The media cannot give up on this issue. Learning how to broaden and sustain healthy small-scale village values, such as a sense of belonging and intimate interpersonal relationships, cannot be abandoned under the pressure of modernity. The large-scale, impersonal culture of the city is no salvation. Monetarist values and targeted marketing hollows out the ethical and spiritual identity of young people, making them into units of consumption and production.

Small-scale society initiation practices will not disappear. Their reform requires continual health education and support from political and clan leaders. Such reforms also depend on parents, health department officials and police summoning up the courage to break with rural conformity and to charge reactionary initiation practitioners with culpable homicide when youngsters are killed or maimed.

That this is now being done is helpful in the case of the recent Eastern Cape victims, but it is one small step.

Until such a wider response is undertaken, each year, as the latest group of initiates heroically braves the pain, hunger and thirst of their ordeal, the stench of septicaemia will once again blow across the country. It is the stench of a rite of passage urgently in need of reform.  

Chris Mann is honorary professor of poetry at Rhodes University

Subscribe to the M&G

These are unprecedented times, and the role of media to tell and record the story of South Africa as it develops is more important than ever.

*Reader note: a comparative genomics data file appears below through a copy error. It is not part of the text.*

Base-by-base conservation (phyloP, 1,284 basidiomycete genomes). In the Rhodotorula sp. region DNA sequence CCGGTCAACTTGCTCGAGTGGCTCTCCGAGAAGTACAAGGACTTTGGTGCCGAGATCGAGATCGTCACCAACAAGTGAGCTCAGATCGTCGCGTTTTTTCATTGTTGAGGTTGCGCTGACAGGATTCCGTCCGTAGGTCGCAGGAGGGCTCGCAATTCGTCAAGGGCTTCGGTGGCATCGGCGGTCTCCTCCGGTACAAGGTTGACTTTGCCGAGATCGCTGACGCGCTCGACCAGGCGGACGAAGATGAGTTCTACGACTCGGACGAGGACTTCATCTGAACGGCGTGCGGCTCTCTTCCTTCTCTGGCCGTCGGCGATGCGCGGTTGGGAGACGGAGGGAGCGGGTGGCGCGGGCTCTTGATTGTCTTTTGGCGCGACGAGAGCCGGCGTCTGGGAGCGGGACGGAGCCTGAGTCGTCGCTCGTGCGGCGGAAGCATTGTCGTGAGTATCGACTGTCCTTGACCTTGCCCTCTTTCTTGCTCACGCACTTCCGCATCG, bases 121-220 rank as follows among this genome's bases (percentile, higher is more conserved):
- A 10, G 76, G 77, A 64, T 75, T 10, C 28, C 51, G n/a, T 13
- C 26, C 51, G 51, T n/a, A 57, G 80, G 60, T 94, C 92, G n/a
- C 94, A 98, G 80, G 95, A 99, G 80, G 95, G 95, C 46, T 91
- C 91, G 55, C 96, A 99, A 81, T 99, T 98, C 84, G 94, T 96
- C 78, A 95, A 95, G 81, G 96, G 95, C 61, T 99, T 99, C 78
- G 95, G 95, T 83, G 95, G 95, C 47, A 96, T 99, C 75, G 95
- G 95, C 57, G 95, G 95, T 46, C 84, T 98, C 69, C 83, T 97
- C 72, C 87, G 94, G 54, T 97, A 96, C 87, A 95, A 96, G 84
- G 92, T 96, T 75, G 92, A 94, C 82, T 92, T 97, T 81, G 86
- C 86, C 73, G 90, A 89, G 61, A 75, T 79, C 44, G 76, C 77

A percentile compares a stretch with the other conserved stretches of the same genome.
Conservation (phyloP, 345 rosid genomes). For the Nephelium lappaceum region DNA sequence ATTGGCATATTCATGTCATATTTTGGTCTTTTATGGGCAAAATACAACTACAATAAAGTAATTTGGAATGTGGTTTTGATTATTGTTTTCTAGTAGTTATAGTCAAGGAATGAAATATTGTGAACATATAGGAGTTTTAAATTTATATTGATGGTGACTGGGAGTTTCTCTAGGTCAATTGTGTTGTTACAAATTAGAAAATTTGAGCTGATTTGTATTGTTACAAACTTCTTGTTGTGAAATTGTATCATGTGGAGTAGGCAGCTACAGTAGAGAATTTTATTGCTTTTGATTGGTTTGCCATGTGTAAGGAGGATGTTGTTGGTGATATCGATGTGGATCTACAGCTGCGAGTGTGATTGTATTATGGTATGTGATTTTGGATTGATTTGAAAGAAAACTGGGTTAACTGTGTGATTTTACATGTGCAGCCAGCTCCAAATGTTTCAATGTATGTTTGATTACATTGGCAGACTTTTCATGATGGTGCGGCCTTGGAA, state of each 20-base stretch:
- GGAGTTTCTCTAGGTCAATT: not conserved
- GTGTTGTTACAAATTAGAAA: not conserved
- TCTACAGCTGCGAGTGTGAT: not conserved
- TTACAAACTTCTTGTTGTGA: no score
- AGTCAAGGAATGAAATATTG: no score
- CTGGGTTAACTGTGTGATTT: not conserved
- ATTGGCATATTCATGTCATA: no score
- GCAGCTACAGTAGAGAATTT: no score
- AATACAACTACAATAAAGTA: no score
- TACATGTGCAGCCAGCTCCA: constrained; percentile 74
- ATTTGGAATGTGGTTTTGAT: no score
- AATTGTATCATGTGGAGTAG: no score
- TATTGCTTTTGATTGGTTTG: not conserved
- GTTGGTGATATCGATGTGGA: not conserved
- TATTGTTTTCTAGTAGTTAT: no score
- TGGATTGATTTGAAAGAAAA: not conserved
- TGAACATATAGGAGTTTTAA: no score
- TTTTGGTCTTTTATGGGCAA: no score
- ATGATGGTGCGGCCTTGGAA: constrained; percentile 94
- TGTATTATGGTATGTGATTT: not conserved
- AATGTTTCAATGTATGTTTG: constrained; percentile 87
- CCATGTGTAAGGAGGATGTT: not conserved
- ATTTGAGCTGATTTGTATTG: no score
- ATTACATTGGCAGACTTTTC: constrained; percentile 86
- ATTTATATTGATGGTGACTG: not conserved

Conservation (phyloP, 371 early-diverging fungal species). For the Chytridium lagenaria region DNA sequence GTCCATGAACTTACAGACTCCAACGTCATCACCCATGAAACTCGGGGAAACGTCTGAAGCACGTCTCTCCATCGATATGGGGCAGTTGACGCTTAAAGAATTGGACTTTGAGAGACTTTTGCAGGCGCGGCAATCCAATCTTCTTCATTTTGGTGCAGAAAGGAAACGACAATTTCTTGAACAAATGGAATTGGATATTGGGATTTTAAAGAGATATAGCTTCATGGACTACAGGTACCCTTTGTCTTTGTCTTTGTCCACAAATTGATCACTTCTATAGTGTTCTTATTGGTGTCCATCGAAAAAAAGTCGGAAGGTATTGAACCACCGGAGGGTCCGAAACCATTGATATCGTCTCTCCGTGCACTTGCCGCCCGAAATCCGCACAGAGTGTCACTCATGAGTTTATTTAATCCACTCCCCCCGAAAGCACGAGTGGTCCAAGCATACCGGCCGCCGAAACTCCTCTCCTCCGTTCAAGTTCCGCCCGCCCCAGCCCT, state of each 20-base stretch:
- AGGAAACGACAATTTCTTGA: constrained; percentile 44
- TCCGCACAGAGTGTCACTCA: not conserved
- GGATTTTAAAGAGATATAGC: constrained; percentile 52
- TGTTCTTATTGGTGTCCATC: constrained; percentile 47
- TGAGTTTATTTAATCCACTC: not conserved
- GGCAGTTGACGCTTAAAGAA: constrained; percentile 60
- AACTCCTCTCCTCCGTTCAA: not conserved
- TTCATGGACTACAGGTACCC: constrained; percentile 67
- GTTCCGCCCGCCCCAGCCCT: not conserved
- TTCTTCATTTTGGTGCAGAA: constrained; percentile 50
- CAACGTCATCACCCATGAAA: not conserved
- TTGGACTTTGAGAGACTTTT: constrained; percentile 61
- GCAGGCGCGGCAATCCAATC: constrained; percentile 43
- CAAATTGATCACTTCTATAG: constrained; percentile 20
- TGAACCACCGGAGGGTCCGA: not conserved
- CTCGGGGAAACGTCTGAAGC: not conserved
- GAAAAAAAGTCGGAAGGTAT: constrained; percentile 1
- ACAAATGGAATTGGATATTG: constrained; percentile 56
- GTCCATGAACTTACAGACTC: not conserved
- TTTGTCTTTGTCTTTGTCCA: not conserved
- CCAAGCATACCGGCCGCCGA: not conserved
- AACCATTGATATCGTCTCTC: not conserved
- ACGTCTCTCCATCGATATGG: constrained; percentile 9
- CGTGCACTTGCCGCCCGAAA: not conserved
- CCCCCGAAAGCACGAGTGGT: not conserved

The Mail & Guardian is a proud news publisher with roots stretching back 35 years, and we’ve survived right from day one thanks to the support of readers who value fiercely independent journalism that is beholden to no-one. To help us continue for another 35 future years with the same proud values, please consider taking out a subscription.

Related stories

Happiness is restored manhood

To understand the miracle of correcting a botched circumcision, just speak to one of the survivors

Justice failed, says initiates’ father

Two traditional nurses found guilty of mutilating a man’s two sons were given an ‘insulting’ sentence

Hope for victims of botched circumcisions

Young men who have lost their penises during initiation may be in line for free reconstruction

Wonder where SA’s medically circumcised men are? Now there’s a map for that

When new technology and an old tradition meet, they could help avert more than a million new HIV infections.

Do medically circumcised men take more risks in the bedroom?

New research may have finally answered an old question.

​Slice of Life: ‘I was afraid but ah, me, I’m now a man’

'Circumcision school can be a dangerous place but after I went everyone was happy, I joined the elders’ discussions and felt I could face anything.'

New education policy on gender violence released

Universities and other higher education institutions have to develop ways of preventing or dealing with rape and other damaging behaviour

Cambridge Food Jozini: Pandemic or not, the price-gouging continues

The Competition Commission has fined Cambridge Food Jozini for hiking the price of its maize meal during April

Sekhukhune’s five-year battle for water back in court

The residents of five villages are calling for the district municipal manager to be arrested

Vaccine trial results due in December

If successful, it will then have to be manufactured and distributed

press releases

Loading latest Press Releases…

The best local and international journalism

handpicked and in your inbox every weekday